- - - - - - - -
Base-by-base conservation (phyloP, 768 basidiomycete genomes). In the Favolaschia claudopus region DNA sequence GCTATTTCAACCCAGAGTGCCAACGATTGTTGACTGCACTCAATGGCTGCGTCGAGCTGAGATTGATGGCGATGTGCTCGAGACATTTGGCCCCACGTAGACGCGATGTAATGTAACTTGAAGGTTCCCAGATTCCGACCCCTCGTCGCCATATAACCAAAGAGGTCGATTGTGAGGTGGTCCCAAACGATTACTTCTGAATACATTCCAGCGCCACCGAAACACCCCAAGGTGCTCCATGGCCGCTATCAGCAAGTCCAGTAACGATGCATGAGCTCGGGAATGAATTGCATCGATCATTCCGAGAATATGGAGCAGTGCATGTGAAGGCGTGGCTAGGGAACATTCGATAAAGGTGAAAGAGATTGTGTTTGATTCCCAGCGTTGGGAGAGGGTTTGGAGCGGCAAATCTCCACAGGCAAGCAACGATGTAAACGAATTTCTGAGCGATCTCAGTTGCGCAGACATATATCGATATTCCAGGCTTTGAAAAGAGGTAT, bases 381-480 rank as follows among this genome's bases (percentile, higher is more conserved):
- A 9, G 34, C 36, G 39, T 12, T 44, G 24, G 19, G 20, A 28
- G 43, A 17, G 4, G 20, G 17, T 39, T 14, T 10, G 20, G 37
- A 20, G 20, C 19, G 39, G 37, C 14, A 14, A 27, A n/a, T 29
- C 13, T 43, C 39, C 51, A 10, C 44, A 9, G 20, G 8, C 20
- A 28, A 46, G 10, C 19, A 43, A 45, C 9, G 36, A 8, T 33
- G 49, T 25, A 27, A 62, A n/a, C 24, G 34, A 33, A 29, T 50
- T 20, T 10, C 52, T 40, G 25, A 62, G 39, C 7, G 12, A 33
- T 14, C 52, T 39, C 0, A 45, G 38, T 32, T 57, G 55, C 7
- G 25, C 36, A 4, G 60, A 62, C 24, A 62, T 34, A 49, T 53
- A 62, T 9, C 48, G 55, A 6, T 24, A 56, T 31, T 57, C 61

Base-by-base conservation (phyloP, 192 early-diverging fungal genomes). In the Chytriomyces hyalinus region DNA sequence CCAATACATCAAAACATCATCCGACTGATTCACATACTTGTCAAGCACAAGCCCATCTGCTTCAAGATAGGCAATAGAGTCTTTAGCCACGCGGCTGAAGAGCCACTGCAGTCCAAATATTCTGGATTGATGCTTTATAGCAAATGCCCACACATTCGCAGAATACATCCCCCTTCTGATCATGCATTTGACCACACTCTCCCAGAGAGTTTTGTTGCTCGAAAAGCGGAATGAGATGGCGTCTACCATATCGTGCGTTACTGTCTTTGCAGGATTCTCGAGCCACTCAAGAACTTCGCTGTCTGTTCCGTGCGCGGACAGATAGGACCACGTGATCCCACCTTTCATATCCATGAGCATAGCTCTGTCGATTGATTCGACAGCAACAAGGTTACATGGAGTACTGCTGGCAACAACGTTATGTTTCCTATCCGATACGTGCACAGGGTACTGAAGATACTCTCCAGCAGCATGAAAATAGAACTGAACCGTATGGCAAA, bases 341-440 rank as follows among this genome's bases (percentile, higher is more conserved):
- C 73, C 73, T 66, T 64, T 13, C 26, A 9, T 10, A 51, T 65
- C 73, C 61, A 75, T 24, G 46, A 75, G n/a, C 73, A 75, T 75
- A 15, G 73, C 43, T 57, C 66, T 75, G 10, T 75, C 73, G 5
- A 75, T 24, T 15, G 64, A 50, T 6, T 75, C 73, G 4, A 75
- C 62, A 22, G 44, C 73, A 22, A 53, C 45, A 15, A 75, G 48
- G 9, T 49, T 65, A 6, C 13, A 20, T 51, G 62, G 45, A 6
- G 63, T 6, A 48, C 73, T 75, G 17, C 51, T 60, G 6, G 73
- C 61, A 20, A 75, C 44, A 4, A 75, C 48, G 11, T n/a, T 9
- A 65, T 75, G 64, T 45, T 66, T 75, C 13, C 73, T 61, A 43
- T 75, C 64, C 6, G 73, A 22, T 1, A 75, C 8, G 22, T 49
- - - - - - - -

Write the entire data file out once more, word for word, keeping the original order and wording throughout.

Base-by-base conservation (phyloP, 768 basidiomycete genomes). In the Favolaschia claudopus region DNA sequence GCTATTTCAACCCAGAGTGCCAACGATTGTTGACTGCACTCAATGGCTGCGTCGAGCTGAGATTGATGGCGATGTGCTCGAGACATTTGGCCCCACGTAGACGCGATGTAATGTAACTTGAAGGTTCCCAGATTCCGACCCCTCGTCGCCATATAACCAAAGAGGTCGATTGTGAGGTGGTCCCAAACGATTACTTCTGAATACATTCCAGCGCCACCGAAACACCCCAAGGTGCTCCATGGCCGCTATCAGCAAGTCCAGTAACGATGCATGAGCTCGGGAATGAATTGCATCGATCATTCCGAGAATATGGAGCAGTGCATGTGAAGGCGTGGCTAGGGAACATTCGATAAAGGTGAAAGAGATTGTGTTTGATTCCCAGCGTTGGGAGAGGGTTTGGAGCGGCAAATCTCCACAGGCAAGCAACGATGTAAACGAATTTCTGAGCGATCTCAGTTGCGCAGACATATATCGATATTCCAGGCTTTGAAAAGAGGTAT, bases 381-480 rank as follows among this genome's bases (percentile, higher is more conserved):
- A 9, G 34, C 36, G 39, T 12, T 44, G 24, G 19, G 20, A 28
- G 43, A 17, G 4, G 20, G 17, T 39, T 14, T 10, G 20, G 37
- A 20, G 20, C 19, G 39, G 37, C 14, A 14, A 27, A n/a, T 29
- C 13, T 43, C 39, C 51, A 10, C 44, A 9, G 20, G 8, C 20
- A 28, A 46, G 10, C 19, A 43, A 45, C 9, G 36, A 8, T 33
- G 49, T 25, A 27, A 62, A n/a, C 24, G 34, A 33, A 29, T 50
- T 20, T 10, C 52, T 40, G 25, A 62, G 39, C 7, G 12, A 33
- T 14, C 52, T 39, C 0, A 45, G 38, T 32, T 57, G 55, C 7
- G 25, C 36, A 4, G 60, A 62, C 24, A 62, T 34, A 49, T 53
- A 62, T 9, C 48, G 55, A 6, T 24, A 56, T 31, T 57, C 61

Base-by-base conservation (phyloP, 192 early-diverging fungal genomes). In the Chytriomyces hyalinus region DNA sequence CCAATACATCAAAACATCATCCGACTGATTCACATACTTGTCAAGCACAAGCCCATCTGCTTCAAGATAGGCAATAGAGTCTTTAGCCACGCGGCTGAAGAGCCACTGCAGTCCAAATATTCTGGATTGATGCTTTATAGCAAATGCCCACACATTCGCAGAATACATCCCCCTTCTGATCATGCATTTGACCACACTCTCCCAGAGAGTTTTGTTGCTCGAAAAGCGGAATGAGATGGCGTCTACCATATCGTGCGTTACTGTCTTTGCAGGATTCTCGAGCCACTCAAGAACTTCGCTGTCTGTTCCGTGCGCGGACAGATAGGACCACGTGATCCCACCTTTCATATCCATGAGCATAGCTCTGTCGATTGATTCGACAGCAACAAGGTTACATGGAGTACTGCTGGCAACAACGTTATGTTTCCTATCCGATACGTGCACAGGGTACTGAAGATACTCTCCAGCAGCATGAAAATAGAACTGAACCGTATGGCAAA, bases 341-440 rank as follows among this genome's bases (percentile, higher is more conserved):
- C 73, C 73, T 66, T 64, T 13, C 26, A 9, T 10, A 51, T 65
- C 73, C 61, A 75, T 24, G 46, A 75, G n/a, C 73, A 75, T 75
- A 15, G 73, C 43, T 57, C 66, T 75, G 10, T 75, C 73, G 5
- A 75, T 24, T 15, G 64, A 50, T 6, T 75, C 73, G 4, A 75
- C 62, A 22, G 44, C 73, A 22, A 53, C 45, A 15, A 75, G 48
- G 9, T 49, T 65, A 6, C 13, A 20, T 51, G 62, G 45, A 6
- G 63, T 6, A 48, C 73, T 75, G 17, C 51, T 60, G 6, G 73
- C 61, A 20, A 75, C 44, A 4, A 75, C 48, G 11, T n/a, T 9
- A 65, T 75, G 64, T 45, T 66, T 75, C 13, C 73, T 61, A 43
- T 75, C 64, C 6, G 73, A 22, T 1, A 75, C 8, G 22, T 49